Congratulations to Vinmar on their recommendation for ISO 9001:2015 certification as applicable to the provision of services for logistics, transportation, packaging, distribution, and storage of products via air, sea and land. Visit http://www.vinmar.com/ to learn more about their services.
Most people visit our Texas State Capital, the beautiful city of Austin for parting. We took training on the road. Two days exploring the latest editions of IATF 16949:2016 was almost as entertaining as the sights on Austin's famous 6th Street!
Feedback from the class included:
“Learned about the key points important to IATF that are not as key to ISO 9001. I had fun with the details of the cars – what is needed to fulfill the specified function of the car. The workshop was long but very informative. Moved at a good pace. Day 1 worksheets were good to reinforce the lessons learned.”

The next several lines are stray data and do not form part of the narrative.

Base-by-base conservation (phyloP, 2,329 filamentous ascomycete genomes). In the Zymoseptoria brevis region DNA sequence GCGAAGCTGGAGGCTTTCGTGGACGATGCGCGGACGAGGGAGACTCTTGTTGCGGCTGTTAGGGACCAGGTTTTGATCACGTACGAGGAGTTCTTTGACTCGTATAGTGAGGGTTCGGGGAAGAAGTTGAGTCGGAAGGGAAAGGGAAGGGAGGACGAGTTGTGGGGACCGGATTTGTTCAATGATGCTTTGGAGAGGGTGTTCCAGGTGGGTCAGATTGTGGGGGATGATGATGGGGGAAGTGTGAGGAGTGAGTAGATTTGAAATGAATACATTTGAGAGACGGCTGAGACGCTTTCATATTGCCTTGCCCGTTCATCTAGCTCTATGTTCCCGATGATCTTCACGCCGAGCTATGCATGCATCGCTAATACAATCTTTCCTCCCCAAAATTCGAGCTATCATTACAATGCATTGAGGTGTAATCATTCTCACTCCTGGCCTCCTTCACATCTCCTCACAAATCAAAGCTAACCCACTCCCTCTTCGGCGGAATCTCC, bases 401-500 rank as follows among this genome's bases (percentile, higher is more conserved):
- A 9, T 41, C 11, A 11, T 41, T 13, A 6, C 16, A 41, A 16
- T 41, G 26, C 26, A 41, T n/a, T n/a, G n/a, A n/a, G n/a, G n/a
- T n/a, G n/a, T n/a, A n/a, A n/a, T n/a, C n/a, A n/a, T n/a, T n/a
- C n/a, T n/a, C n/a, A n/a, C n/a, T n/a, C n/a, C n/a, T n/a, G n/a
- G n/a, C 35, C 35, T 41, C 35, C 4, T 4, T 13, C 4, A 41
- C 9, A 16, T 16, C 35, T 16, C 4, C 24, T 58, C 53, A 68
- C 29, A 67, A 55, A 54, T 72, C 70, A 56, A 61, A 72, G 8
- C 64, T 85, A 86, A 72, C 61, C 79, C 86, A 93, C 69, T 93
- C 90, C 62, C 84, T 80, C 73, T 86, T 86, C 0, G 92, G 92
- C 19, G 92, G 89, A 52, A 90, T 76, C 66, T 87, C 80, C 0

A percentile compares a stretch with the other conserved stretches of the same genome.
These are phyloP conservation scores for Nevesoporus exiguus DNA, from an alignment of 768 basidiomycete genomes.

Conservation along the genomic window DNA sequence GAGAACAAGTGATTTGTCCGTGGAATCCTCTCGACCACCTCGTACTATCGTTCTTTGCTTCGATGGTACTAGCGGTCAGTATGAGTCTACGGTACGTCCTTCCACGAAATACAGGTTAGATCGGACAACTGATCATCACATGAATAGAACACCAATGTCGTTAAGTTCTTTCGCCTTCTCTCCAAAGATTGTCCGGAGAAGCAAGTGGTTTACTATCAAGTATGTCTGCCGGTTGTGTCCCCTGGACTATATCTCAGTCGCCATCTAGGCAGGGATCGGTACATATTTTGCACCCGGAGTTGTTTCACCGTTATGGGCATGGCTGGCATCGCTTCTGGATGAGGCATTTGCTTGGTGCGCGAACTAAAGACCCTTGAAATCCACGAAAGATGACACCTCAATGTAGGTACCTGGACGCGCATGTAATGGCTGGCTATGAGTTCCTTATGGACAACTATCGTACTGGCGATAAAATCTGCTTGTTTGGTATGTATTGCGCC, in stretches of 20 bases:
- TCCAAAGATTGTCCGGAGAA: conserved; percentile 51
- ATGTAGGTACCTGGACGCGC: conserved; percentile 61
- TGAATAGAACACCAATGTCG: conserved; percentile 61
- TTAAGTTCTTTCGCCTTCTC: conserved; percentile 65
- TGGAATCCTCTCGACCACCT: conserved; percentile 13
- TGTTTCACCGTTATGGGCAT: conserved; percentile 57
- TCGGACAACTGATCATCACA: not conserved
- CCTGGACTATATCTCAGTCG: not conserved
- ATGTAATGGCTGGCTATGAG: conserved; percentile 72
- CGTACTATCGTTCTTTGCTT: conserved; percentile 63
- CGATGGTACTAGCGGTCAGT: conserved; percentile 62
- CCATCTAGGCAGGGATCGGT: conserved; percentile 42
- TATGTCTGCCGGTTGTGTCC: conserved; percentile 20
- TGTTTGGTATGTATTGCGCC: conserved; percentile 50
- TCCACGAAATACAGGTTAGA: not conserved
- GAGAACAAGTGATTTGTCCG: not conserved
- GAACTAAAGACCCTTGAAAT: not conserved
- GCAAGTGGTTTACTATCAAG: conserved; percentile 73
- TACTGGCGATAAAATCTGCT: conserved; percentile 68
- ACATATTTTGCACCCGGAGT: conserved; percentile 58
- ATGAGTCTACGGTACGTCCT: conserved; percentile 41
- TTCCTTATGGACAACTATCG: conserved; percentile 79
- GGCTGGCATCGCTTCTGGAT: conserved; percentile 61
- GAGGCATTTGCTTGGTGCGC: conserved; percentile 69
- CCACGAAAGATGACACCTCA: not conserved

“Everything ties to our core processes defined in our context. Had fun when the Quality System team had mapped the same (almost) core processes on Day 1. The workshop was thought provoking on improvement activities; the experience was an introduction to IATF (no prior formal training on IATF 16949) and how to gauge effort needed to implement IATF 16949.”
“Learned a variety of IATF requirements. Clarified the ‘layout’ of the standard in such a way that it made more sense and became more understandable. Epiphany re: product roadmap applicability to product improvement requirement. Workshop – extensive information while remaining interesting and engaging; a level of clarity for both ISO 9001 and IATF that I had not had before.”